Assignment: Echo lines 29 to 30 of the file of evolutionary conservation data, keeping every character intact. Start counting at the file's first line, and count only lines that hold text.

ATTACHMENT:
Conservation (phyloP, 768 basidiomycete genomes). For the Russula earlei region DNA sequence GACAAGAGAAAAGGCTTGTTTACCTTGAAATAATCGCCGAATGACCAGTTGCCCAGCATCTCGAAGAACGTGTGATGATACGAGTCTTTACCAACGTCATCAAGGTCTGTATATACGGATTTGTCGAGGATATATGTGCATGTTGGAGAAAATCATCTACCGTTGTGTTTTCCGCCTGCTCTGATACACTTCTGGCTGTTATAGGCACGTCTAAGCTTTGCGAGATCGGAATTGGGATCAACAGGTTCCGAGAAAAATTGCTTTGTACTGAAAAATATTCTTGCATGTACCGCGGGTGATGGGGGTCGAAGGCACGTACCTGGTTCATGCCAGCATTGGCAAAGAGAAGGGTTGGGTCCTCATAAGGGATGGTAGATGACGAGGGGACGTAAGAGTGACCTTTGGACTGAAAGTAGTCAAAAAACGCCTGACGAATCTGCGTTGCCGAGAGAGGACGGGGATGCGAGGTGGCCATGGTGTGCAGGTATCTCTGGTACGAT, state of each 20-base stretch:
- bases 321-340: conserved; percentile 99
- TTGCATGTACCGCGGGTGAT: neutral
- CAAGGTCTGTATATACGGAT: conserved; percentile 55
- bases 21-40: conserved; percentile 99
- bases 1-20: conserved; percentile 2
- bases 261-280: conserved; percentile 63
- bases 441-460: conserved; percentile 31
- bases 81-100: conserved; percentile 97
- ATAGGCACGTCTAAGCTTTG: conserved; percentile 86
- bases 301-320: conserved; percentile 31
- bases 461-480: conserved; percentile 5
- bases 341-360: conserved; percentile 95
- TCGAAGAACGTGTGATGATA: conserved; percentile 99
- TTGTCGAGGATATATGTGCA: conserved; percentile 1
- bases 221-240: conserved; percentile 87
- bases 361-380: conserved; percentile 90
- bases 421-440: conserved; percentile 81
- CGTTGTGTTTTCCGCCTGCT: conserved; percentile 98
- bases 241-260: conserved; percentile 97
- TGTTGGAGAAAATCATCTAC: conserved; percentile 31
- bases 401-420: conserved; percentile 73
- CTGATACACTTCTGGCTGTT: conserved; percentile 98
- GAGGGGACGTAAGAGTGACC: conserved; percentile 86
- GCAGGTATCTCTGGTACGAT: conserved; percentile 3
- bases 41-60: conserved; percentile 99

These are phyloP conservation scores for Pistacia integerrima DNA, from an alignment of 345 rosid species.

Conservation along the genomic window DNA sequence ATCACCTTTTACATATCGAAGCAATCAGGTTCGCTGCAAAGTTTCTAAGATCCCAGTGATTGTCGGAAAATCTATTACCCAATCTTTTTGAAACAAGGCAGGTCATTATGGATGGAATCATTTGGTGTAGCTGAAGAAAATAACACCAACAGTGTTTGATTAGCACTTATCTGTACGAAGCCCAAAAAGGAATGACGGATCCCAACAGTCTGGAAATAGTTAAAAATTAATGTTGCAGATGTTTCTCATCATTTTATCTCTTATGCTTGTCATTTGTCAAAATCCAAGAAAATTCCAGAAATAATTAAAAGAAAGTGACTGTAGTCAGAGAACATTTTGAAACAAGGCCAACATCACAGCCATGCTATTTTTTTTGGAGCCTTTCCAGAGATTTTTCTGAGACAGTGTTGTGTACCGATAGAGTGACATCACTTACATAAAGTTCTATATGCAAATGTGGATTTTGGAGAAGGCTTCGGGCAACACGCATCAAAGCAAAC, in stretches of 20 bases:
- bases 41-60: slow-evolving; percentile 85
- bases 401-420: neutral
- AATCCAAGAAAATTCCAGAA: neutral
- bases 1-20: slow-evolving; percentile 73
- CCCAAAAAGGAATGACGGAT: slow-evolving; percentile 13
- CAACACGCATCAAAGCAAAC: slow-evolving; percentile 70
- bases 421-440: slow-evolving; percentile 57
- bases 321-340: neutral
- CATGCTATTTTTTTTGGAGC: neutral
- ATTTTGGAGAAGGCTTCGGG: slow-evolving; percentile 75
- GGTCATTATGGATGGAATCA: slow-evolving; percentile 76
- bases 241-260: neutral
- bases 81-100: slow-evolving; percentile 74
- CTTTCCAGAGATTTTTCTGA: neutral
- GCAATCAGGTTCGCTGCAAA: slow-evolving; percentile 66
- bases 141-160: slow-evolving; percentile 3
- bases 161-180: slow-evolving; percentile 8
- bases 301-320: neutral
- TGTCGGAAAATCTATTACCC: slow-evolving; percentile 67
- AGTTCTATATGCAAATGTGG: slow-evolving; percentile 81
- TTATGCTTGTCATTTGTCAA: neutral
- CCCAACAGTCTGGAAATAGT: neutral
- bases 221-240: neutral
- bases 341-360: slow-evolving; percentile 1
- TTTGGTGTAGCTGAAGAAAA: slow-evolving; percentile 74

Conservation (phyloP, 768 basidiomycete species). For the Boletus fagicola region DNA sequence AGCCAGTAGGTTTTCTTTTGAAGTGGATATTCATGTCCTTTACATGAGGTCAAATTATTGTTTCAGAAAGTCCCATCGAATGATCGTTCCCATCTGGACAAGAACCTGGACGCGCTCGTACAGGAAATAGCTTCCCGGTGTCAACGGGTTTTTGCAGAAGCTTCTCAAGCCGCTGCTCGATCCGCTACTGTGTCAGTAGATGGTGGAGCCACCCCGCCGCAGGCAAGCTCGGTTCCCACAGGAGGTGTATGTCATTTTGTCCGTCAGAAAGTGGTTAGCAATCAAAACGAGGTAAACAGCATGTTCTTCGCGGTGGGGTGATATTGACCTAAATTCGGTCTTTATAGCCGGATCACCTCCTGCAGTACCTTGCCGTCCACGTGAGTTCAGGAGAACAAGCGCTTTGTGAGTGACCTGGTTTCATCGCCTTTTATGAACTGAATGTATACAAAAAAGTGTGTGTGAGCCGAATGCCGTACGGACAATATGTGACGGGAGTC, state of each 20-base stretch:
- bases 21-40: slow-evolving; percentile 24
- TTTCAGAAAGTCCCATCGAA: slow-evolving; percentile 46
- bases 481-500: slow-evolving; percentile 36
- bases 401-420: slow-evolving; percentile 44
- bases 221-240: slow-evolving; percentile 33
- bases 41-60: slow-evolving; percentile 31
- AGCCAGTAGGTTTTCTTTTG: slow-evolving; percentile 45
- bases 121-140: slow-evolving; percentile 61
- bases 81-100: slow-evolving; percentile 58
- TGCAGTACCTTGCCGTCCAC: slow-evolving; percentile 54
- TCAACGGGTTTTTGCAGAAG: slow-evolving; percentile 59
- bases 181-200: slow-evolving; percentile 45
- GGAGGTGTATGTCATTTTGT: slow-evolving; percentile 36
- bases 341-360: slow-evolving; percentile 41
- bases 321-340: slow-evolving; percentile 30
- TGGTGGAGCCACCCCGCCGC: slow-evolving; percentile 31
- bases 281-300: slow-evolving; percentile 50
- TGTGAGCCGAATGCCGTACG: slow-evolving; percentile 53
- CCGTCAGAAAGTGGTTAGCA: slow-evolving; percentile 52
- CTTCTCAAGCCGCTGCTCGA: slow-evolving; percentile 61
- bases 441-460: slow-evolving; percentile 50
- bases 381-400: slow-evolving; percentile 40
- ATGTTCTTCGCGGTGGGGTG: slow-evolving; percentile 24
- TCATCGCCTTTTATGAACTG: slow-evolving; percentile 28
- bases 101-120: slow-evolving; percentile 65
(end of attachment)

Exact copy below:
- bases 41-60: slow-evolving; percentile 85
- bases 401-420: neutral